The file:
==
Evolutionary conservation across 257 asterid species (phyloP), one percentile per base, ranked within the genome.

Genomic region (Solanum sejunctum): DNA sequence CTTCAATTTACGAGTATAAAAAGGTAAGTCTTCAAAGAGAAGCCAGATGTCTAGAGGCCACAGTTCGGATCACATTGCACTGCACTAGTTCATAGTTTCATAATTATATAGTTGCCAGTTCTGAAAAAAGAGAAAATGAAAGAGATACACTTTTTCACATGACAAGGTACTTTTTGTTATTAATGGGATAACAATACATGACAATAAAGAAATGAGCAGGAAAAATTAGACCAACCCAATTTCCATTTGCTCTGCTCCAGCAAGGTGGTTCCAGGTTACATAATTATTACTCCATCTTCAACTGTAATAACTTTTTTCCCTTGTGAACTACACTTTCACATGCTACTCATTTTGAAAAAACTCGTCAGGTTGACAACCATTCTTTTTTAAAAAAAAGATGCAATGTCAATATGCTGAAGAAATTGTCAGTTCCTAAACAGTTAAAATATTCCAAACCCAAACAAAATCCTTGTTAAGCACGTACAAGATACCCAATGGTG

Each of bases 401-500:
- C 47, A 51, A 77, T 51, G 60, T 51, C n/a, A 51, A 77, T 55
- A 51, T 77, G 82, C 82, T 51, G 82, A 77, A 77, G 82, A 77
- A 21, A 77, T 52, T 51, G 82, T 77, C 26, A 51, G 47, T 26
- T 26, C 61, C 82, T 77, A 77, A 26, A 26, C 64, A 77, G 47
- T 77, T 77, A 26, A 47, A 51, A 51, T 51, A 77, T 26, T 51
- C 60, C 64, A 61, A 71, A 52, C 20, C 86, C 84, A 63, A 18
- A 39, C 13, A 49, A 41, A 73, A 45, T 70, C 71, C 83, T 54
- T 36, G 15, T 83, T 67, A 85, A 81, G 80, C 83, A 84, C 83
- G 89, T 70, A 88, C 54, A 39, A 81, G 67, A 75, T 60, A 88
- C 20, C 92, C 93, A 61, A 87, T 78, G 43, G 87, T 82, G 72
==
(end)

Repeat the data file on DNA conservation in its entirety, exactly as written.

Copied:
Evolutionary conservation across 257 asterid species (phyloP), one percentile per base, ranked within the genome.

Genomic region (Solanum sejunctum): DNA sequence CTTCAATTTACGAGTATAAAAAGGTAAGTCTTCAAAGAGAAGCCAGATGTCTAGAGGCCACAGTTCGGATCACATTGCACTGCACTAGTTCATAGTTTCATAATTATATAGTTGCCAGTTCTGAAAAAAGAGAAAATGAAAGAGATACACTTTTTCACATGACAAGGTACTTTTTGTTATTAATGGGATAACAATACATGACAATAAAGAAATGAGCAGGAAAAATTAGACCAACCCAATTTCCATTTGCTCTGCTCCAGCAAGGTGGTTCCAGGTTACATAATTATTACTCCATCTTCAACTGTAATAACTTTTTTCCCTTGTGAACTACACTTTCACATGCTACTCATTTTGAAAAAACTCGTCAGGTTGACAACCATTCTTTTTTAAAAAAAAGATGCAATGTCAATATGCTGAAGAAATTGTCAGTTCCTAAACAGTTAAAATATTCCAAACCCAAACAAAATCCTTGTTAAGCACGTACAAGATACCCAATGGTG

Each of bases 401-500:
- C 47, A 51, A 77, T 51, G 60, T 51, C n/a, A 51, A 77, T 55
- A 51, T 77, G 82, C 82, T 51, G 82, A 77, A 77, G 82, A 77
- A 21, A 77, T 52, T 51, G 82, T 77, C 26, A 51, G 47, T 26
- T 26, C 61, C 82, T 77, A 77, A 26, A 26, C 64, A 77, G 47
- T 77, T 77, A 26, A 47, A 51, A 51, T 51, A 77, T 26, T 51
- C 60, C 64, A 61, A 71, A 52, C 20, C 86, C 84, A 63, A 18
- A 39, C 13, A 49, A 41, A 73, A 45, T 70, C 71, C 83, T 54
- T 36, G 15, T 83, T 67, A 85, A 81, G 80, C 83, A 84, C 83
- G 89, T 70, A 88, C 54, A 39, A 81, G 67, A 75, T 60, A 88
- C 20, C 92, C 93, A 61, A 87, T 78, G 43, G 87, T 82, G 72